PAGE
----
In addition, the campus has suffered from low morale and deep divisions, with some faculty members supporting a vote of no-confidence against the campus president. On Thursday, Frank announced that he planned to step down next month and take a job with the district leading economic and workforce initiatives.

The external review took note of the problems.

“LATTC has been challenged lately with public episodes of fiscal mismanagement and an erosion of public trust,” the review said. “It is not within the scope of this project to comment on those instances, yet they are consistent with the general lack of accountability and oversight found within our project.”

In a meeting with faculty last month, Frank disclosed that the college had to return $400,000 in state funding because of problems with the athletics program. He did not detail why or when that occurred, but the news — along with the review’s findings — stunned and dismayed some faculty members.

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Maryanne Galindo, who heads the School of Business and Civic Engagement, said it was “mind-boggling” that Frank failed to disclose those problems when they occurred, which some have said was a few years ago.

“The only way we deal with the wounds on this campus is to literally bring this stuff into the light,” she told him, according to a tape of the meeting obtained by The Times. “The way we rebuild trust on this campus is we make it transparent.”

Others decried the impact of the review’s findings on students.

“It is heartbreaking, yet not surprising, to learn that once again, the president has failed our students,” said Lisa Moreno, a Trade-Tech professor of English. “I hope that his inaction and gross malfeasance does not jeopardize the women basketball players, who have shown great determination and dedication on the court as well as in my classroom.”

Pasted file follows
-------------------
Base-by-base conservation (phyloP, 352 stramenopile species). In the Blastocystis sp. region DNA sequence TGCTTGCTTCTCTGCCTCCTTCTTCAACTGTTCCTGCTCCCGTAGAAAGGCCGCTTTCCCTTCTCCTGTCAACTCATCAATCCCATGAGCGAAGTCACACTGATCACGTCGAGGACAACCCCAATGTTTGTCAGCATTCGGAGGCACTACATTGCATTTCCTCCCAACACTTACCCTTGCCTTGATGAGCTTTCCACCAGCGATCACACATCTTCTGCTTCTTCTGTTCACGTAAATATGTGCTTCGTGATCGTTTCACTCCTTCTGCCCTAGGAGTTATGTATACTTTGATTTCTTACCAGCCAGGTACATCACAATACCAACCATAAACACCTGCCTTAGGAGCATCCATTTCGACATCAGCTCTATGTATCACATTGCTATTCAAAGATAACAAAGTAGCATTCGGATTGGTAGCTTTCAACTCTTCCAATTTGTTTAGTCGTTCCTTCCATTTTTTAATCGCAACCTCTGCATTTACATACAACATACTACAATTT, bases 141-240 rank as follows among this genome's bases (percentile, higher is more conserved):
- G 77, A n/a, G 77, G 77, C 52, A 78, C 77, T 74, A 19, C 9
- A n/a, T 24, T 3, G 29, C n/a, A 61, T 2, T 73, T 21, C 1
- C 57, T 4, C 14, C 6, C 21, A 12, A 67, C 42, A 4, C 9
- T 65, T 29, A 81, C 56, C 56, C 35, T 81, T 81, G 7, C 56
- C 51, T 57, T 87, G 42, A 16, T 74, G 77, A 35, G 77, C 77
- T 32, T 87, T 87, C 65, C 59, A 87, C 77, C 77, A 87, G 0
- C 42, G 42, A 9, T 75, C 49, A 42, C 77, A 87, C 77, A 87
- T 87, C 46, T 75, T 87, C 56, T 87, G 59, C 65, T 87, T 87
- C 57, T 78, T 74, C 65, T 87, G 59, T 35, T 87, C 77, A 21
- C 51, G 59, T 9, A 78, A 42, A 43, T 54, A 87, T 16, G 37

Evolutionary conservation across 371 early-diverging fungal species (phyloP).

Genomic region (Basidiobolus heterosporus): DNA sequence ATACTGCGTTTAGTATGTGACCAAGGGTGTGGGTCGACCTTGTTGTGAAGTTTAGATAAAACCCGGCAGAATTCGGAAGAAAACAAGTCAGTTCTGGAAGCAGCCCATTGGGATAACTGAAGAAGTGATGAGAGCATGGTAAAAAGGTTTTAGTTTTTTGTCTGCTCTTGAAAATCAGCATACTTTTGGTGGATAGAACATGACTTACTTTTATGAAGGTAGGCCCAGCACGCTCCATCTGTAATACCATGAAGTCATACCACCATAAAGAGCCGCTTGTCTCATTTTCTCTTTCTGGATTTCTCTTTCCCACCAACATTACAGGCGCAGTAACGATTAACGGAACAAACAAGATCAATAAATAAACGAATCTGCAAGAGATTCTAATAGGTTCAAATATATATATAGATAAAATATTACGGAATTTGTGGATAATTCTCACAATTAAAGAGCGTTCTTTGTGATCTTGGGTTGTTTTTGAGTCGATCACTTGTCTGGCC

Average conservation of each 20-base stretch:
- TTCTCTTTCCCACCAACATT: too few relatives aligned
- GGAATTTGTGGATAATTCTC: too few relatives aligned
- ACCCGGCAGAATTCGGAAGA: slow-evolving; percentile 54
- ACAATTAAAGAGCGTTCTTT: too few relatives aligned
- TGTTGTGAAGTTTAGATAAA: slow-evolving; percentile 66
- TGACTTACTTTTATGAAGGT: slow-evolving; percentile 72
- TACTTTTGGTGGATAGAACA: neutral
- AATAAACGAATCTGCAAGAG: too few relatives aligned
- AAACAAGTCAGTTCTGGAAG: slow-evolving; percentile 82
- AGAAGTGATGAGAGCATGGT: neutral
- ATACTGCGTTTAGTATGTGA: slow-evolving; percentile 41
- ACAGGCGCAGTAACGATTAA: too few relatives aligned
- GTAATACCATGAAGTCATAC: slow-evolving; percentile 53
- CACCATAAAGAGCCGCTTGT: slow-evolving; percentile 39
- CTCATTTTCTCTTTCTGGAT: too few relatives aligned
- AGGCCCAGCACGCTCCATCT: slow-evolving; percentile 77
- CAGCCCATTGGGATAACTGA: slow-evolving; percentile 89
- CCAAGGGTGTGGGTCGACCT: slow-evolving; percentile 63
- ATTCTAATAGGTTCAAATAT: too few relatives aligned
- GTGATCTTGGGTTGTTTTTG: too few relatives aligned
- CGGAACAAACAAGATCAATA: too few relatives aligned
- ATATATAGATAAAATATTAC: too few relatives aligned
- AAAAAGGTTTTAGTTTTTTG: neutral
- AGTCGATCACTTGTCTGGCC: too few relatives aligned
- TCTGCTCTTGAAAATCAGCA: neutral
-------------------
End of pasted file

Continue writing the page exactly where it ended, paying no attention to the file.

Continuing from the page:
Cheyenne McKinnie, who led the L.A. Trade-Tech women’s basketball team to back-to-back South Coast Conference championships, said she feared the findings would jeopardize the program’s future.

“I don’t think it’s fair that our hard work put [in] on and off the court should be taken away over something that is above us and that we have no control over,” said McKinnie, who will play for Cal Poly Pomona this fall.

Kollen said that no allegations of wrongdoing have been reported against the women’s basketball team.

Academic Senate President Martin Diaz said many of the problems at L.A. Trade-Tech date back to four years ago, but the campus has made improvements. Money collected at games — which one dean observed was not being tracked and spent later without appropriate controls — is now being monitored under proper accounting guidelines, according to a March memo from college administrators.

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“This review effort and the recommendations for improvements are a good thing for our athletic program and our students,” Diaz said.

The review was requested last year by then-Vice President Jim Lancaster and Dean Ann Hamilton. Among the findings:

  • More than half of the students enrolled in courses restricted to athletes were not on team rosters.
  • No evidence was provided for the proper accounting of money raised by the athletic department or by teams from tournaments, instructional clinics, sales at snack bars and of tickets.
  • There were “numerous instances of fiscal mismanagement, poor budgeting, or spending without accountability.” The women’s basketball team, for instance, rented two rooms for non-team members at a cost of $1,600 with no oversight.
  • Athletics program spending rose to nearly $800,000 in 2017-18, reflecting a 54% increase from two years earlier with no details on where half the money was allocated. L.A. Trade-Tech spent nearly twice as much as a comparable school, Imperial Valley College.
  • Aging facilities and spotty maintenance presented threats to health and safety, including lack of air conditioning and a defibrillator in the gym.
  • Nearly two-thirds of student-athletes passed classes with at least a C in 2017-18, compared to about 60% of the general population.

“The student-athletes of LATTC deserve better,” the review said.